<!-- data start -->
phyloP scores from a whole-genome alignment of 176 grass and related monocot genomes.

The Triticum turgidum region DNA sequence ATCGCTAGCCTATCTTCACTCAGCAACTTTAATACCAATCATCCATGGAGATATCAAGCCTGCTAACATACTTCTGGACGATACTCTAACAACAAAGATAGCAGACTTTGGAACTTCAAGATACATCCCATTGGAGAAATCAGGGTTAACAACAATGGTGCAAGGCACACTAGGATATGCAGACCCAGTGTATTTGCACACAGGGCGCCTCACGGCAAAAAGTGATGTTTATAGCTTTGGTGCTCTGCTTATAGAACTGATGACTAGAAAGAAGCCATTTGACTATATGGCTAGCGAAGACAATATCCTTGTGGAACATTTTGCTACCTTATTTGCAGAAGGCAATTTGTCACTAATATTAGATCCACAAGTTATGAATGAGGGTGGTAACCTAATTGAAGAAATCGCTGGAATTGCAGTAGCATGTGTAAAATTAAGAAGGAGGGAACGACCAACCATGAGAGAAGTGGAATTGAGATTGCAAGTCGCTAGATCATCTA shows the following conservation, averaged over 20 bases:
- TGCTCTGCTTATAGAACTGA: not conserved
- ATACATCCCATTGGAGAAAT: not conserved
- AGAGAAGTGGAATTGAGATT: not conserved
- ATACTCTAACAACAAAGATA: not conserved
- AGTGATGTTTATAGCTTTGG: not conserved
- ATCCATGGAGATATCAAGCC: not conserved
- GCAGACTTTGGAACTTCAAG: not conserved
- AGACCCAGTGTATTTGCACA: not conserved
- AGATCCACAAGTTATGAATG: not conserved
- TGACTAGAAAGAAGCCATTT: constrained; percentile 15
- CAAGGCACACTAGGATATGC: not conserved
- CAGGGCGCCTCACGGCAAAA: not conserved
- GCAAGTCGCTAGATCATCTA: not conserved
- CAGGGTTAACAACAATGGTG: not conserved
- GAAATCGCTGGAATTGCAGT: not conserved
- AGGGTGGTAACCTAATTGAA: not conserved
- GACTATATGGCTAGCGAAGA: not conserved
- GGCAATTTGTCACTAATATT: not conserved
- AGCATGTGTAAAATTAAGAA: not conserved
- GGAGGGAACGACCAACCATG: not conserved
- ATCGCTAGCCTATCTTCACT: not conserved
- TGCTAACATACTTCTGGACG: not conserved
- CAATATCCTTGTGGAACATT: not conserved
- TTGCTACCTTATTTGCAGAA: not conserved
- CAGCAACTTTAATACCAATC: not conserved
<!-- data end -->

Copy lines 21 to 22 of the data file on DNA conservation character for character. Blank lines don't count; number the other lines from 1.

- AGCATGTGTAAAATTAAGAA: not conserved
- GGAGGGAACGACCAACCATG: not conserved